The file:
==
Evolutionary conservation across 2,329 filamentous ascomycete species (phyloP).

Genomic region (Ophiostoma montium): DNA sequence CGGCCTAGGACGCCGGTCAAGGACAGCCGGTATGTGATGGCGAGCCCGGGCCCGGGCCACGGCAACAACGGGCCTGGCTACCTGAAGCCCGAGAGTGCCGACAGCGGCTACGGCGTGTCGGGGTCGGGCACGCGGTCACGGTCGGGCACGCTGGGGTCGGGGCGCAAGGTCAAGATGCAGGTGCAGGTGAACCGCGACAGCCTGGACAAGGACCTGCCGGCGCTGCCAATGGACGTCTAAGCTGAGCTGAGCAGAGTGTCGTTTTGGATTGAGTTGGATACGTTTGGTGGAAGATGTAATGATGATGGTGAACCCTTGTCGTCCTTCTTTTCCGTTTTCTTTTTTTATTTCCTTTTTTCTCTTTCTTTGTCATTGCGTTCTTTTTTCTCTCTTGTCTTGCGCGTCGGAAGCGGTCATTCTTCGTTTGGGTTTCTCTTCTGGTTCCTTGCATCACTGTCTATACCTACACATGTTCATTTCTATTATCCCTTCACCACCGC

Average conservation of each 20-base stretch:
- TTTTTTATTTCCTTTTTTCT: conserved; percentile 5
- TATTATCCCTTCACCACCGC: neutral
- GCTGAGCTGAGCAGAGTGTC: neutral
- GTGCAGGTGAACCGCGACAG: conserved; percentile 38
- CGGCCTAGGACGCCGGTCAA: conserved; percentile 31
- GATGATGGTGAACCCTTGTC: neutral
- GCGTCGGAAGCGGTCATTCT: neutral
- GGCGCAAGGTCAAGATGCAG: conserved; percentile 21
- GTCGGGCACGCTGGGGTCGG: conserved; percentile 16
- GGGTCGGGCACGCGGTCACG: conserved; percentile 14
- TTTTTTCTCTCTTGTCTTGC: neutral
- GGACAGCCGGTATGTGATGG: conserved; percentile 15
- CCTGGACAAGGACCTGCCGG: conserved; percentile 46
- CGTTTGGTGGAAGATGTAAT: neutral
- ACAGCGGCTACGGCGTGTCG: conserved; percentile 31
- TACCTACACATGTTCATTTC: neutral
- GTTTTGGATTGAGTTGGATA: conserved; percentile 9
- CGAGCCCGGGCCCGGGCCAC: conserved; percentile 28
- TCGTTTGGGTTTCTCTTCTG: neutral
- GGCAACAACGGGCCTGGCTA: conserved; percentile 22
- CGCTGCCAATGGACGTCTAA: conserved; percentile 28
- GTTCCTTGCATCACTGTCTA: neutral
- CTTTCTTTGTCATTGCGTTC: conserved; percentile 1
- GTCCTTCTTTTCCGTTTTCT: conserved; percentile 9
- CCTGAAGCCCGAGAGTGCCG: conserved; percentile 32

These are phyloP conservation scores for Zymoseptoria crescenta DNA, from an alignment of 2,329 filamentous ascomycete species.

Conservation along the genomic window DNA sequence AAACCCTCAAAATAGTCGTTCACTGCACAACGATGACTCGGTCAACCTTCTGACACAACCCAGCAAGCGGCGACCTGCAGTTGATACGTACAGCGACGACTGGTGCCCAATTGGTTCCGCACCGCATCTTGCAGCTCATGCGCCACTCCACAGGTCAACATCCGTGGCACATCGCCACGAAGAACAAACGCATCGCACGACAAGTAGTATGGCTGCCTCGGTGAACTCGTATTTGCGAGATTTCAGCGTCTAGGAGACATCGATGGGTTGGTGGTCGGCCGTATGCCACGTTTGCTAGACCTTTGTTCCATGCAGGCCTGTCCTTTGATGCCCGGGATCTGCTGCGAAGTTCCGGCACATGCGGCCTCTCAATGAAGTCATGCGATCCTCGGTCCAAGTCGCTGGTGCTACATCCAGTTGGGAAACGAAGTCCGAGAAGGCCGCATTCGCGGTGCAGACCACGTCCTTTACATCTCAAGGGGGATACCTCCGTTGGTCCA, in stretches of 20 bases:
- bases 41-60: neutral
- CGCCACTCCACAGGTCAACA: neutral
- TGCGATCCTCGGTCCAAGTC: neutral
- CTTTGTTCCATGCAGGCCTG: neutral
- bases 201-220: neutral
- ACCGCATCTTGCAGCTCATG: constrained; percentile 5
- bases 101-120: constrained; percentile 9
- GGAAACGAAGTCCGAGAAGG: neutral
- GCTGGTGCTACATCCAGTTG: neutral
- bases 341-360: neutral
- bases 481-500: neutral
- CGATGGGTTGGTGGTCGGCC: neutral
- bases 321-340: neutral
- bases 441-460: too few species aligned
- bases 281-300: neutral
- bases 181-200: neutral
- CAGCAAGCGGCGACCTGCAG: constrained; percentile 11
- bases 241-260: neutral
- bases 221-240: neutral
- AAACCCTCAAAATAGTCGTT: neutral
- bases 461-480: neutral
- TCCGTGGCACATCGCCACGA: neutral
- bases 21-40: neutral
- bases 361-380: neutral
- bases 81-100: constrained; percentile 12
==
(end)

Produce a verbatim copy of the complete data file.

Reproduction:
Evolutionary conservation across 2,329 filamentous ascomycete species (phyloP).

Genomic region (Ophiostoma montium): DNA sequence CGGCCTAGGACGCCGGTCAAGGACAGCCGGTATGTGATGGCGAGCCCGGGCCCGGGCCACGGCAACAACGGGCCTGGCTACCTGAAGCCCGAGAGTGCCGACAGCGGCTACGGCGTGTCGGGGTCGGGCACGCGGTCACGGTCGGGCACGCTGGGGTCGGGGCGCAAGGTCAAGATGCAGGTGCAGGTGAACCGCGACAGCCTGGACAAGGACCTGCCGGCGCTGCCAATGGACGTCTAAGCTGAGCTGAGCAGAGTGTCGTTTTGGATTGAGTTGGATACGTTTGGTGGAAGATGTAATGATGATGGTGAACCCTTGTCGTCCTTCTTTTCCGTTTTCTTTTTTTATTTCCTTTTTTCTCTTTCTTTGTCATTGCGTTCTTTTTTCTCTCTTGTCTTGCGCGTCGGAAGCGGTCATTCTTCGTTTGGGTTTCTCTTCTGGTTCCTTGCATCACTGTCTATACCTACACATGTTCATTTCTATTATCCCTTCACCACCGC

Average conservation of each 20-base stretch:
- TTTTTTATTTCCTTTTTTCT: conserved; percentile 5
- TATTATCCCTTCACCACCGC: neutral
- GCTGAGCTGAGCAGAGTGTC: neutral
- GTGCAGGTGAACCGCGACAG: conserved; percentile 38
- CGGCCTAGGACGCCGGTCAA: conserved; percentile 31
- GATGATGGTGAACCCTTGTC: neutral
- GCGTCGGAAGCGGTCATTCT: neutral
- GGCGCAAGGTCAAGATGCAG: conserved; percentile 21
- GTCGGGCACGCTGGGGTCGG: conserved; percentile 16
- GGGTCGGGCACGCGGTCACG: conserved; percentile 14
- TTTTTTCTCTCTTGTCTTGC: neutral
- GGACAGCCGGTATGTGATGG: conserved; percentile 15
- CCTGGACAAGGACCTGCCGG: conserved; percentile 46
- CGTTTGGTGGAAGATGTAAT: neutral
- ACAGCGGCTACGGCGTGTCG: conserved; percentile 31
- TACCTACACATGTTCATTTC: neutral
- GTTTTGGATTGAGTTGGATA: conserved; percentile 9
- CGAGCCCGGGCCCGGGCCAC: conserved; percentile 28
- TCGTTTGGGTTTCTCTTCTG: neutral
- GGCAACAACGGGCCTGGCTA: conserved; percentile 22
- CGCTGCCAATGGACGTCTAA: conserved; percentile 28
- GTTCCTTGCATCACTGTCTA: neutral
- CTTTCTTTGTCATTGCGTTC: conserved; percentile 1
- GTCCTTCTTTTCCGTTTTCT: conserved; percentile 9
- CCTGAAGCCCGAGAGTGCCG: conserved; percentile 32

These are phyloP conservation scores for Zymoseptoria crescenta DNA, from an alignment of 2,329 filamentous ascomycete species.

Conservation along the genomic window DNA sequence AAACCCTCAAAATAGTCGTTCACTGCACAACGATGACTCGGTCAACCTTCTGACACAACCCAGCAAGCGGCGACCTGCAGTTGATACGTACAGCGACGACTGGTGCCCAATTGGTTCCGCACCGCATCTTGCAGCTCATGCGCCACTCCACAGGTCAACATCCGTGGCACATCGCCACGAAGAACAAACGCATCGCACGACAAGTAGTATGGCTGCCTCGGTGAACTCGTATTTGCGAGATTTCAGCGTCTAGGAGACATCGATGGGTTGGTGGTCGGCCGTATGCCACGTTTGCTAGACCTTTGTTCCATGCAGGCCTGTCCTTTGATGCCCGGGATCTGCTGCGAAGTTCCGGCACATGCGGCCTCTCAATGAAGTCATGCGATCCTCGGTCCAAGTCGCTGGTGCTACATCCAGTTGGGAAACGAAGTCCGAGAAGGCCGCATTCGCGGTGCAGACCACGTCCTTTACATCTCAAGGGGGATACCTCCGTTGGTCCA, in stretches of 20 bases:
- bases 41-60: neutral
- CGCCACTCCACAGGTCAACA: neutral
- TGCGATCCTCGGTCCAAGTC: neutral
- CTTTGTTCCATGCAGGCCTG: neutral
- bases 201-220: neutral
- ACCGCATCTTGCAGCTCATG: constrained; percentile 5
- bases 101-120: constrained; percentile 9
- GGAAACGAAGTCCGAGAAGG: neutral
- GCTGGTGCTACATCCAGTTG: neutral
- bases 341-360: neutral
- bases 481-500: neutral
- CGATGGGTTGGTGGTCGGCC: neutral
- bases 321-340: neutral
- bases 441-460: too few species aligned
- bases 281-300: neutral
- bases 181-200: neutral
- CAGCAAGCGGCGACCTGCAG: constrained; percentile 11
- bases 241-260: neutral
- bases 221-240: neutral
- AAACCCTCAAAATAGTCGTT: neutral
- bases 461-480: neutral
- TCCGTGGCACATCGCCACGA: neutral
- bases 21-40: neutral
- bases 361-380: neutral
- bases 81-100: constrained; percentile 12